Grant Rawlinson and Tom Williams opened last weeks webinar asking us all the question - What is VUCA? I will be honest, it is an acronym that I hadn't come across before but it was originally used by the American Military. It stands for Volatile, Uncertain, Complex and Ambiguous, all of which are highly applicable to todays covid-19 world.
So, when it comes to navigating a VUCA environment, it is important to use the right 'decision making system', of which there are four; Guessing, Intuition, Critical and Team Decision Making. It is no surprise that Team Decision Making is the most important at times like these, and when analysing this, there are four key types:
1. Haphazard - this has grown organically in a team and there is no definitive responsibility.
2. Committee Decision - where groups are making decisions in small teams and come to a general consensus. However, it is easy for one individual to have a great influence over the others.
3. Highly Structured - where there is a hierarchal framework and all decisions are pushed from the top down. This might work well in a simple environment, but not one that is VUCA. Grant shared a study with us which showed that of 35,000 climbers of Mt. Everest, teams with a highly structured decision making structure were the most likely to die!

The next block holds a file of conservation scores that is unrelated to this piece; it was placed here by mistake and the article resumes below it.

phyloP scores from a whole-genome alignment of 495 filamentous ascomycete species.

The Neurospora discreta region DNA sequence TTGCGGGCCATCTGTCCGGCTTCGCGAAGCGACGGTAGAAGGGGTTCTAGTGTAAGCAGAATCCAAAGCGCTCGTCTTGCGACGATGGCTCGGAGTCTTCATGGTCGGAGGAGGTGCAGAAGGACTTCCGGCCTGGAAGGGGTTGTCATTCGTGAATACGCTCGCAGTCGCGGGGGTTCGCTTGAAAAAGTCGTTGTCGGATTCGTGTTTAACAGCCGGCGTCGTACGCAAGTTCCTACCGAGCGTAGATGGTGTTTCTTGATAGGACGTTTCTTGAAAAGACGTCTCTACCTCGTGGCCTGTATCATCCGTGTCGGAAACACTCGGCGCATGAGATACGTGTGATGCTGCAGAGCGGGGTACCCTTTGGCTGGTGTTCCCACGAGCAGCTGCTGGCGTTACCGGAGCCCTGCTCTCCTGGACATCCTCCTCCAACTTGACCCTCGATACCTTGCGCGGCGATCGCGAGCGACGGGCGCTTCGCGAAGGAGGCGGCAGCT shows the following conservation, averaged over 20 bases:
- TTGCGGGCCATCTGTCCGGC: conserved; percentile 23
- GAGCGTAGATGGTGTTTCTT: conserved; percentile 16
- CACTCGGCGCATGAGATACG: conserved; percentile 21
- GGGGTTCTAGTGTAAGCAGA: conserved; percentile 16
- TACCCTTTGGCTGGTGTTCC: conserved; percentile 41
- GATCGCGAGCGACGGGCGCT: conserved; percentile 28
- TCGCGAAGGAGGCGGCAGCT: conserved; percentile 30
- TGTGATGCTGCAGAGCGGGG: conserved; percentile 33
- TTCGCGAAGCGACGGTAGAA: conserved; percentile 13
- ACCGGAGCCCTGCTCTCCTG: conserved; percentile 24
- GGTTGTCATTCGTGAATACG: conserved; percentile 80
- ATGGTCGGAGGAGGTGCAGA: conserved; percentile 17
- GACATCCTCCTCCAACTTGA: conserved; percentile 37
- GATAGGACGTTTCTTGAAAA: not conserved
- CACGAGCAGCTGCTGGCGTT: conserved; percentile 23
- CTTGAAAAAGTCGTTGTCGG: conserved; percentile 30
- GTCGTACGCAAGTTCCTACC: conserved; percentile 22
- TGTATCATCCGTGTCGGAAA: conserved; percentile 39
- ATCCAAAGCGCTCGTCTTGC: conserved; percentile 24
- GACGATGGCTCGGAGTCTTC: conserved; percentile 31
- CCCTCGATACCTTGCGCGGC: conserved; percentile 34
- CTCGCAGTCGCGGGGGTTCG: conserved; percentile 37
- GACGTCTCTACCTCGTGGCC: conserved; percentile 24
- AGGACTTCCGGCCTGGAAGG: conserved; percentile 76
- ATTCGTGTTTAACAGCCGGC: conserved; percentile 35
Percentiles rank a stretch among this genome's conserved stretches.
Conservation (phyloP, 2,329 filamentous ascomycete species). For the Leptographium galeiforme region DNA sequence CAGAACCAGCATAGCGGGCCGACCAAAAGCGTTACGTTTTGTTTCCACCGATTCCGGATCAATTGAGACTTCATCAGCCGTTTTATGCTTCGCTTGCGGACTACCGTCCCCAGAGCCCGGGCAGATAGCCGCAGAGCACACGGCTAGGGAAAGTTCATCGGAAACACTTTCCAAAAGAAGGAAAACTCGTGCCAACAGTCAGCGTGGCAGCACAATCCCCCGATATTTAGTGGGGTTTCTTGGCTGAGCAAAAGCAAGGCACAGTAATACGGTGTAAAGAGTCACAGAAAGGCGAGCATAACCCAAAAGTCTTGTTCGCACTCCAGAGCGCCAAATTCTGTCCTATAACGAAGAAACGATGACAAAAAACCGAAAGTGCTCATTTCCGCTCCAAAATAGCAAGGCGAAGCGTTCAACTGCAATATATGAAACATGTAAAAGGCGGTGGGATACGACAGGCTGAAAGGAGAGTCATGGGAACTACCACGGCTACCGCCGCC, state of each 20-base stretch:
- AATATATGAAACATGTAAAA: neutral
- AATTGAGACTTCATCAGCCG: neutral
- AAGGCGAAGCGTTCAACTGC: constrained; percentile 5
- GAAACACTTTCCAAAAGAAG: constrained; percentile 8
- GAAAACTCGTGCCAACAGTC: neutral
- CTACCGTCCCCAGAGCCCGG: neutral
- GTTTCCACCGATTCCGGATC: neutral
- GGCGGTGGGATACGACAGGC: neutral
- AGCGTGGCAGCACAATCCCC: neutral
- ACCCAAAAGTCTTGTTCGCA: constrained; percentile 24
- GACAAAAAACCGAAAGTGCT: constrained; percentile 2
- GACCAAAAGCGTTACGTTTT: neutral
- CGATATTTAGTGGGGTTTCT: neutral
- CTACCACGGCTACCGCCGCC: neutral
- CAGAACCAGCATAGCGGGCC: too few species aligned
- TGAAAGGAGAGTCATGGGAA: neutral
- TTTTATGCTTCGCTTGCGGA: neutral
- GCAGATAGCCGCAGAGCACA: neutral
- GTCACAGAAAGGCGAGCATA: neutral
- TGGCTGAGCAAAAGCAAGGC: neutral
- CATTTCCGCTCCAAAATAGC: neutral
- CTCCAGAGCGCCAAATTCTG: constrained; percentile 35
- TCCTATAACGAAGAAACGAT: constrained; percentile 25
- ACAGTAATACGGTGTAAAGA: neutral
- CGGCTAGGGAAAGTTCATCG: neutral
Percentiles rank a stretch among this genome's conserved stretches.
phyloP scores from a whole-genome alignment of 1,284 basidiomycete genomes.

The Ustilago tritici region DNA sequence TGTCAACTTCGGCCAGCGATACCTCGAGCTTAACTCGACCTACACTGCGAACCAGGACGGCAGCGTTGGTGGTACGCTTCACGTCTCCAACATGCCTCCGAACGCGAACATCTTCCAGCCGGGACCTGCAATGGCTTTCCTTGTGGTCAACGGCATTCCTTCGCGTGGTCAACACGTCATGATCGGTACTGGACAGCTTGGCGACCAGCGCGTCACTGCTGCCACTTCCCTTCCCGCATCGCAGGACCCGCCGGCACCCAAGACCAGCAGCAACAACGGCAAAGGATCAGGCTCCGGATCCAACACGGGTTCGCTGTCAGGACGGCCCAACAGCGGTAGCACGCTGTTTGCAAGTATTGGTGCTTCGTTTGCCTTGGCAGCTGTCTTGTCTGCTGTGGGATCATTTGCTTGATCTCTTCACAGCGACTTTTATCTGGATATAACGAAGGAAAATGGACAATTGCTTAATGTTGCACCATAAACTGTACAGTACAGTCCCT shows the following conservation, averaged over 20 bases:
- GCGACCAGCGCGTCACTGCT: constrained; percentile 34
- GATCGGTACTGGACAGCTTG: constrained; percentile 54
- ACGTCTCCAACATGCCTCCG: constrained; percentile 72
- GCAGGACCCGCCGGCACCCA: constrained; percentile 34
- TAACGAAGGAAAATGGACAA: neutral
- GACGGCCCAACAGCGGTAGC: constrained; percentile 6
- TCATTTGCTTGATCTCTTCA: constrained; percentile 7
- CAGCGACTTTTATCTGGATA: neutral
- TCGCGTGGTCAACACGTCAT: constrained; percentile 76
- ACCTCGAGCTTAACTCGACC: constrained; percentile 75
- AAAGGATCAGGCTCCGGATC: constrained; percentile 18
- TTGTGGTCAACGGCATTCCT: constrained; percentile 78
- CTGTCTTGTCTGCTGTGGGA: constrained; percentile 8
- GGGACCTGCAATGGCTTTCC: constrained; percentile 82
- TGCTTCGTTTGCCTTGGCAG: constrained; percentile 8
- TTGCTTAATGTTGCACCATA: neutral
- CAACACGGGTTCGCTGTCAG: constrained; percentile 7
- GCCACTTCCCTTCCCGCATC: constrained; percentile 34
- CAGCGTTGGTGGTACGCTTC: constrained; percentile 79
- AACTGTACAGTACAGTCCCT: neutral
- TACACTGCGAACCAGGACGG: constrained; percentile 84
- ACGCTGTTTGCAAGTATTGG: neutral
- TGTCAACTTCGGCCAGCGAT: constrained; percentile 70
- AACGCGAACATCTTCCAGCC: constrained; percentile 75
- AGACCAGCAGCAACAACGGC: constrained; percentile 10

4. Highly Aligned & Adaptable - decision making is decentralised and made together but aligning with the group or organisations strategies. This is the decision making structure that successful sports teams, military teams and organisations follow.
Upon reflecting on Tom and Grants webinar, and how best to implement such decision making into my current environment, it became clear that for us all, in uncertain times the process of the decision is most important, as the outcome is unknown.
In practice, the four terms are related. The more complex and volatile an industry is, for example, the harder to predict and therefore more uncertain it will be. Yet, all four represent distinct elements that make our environment - the world, a market, an industry - harder to grasp and control.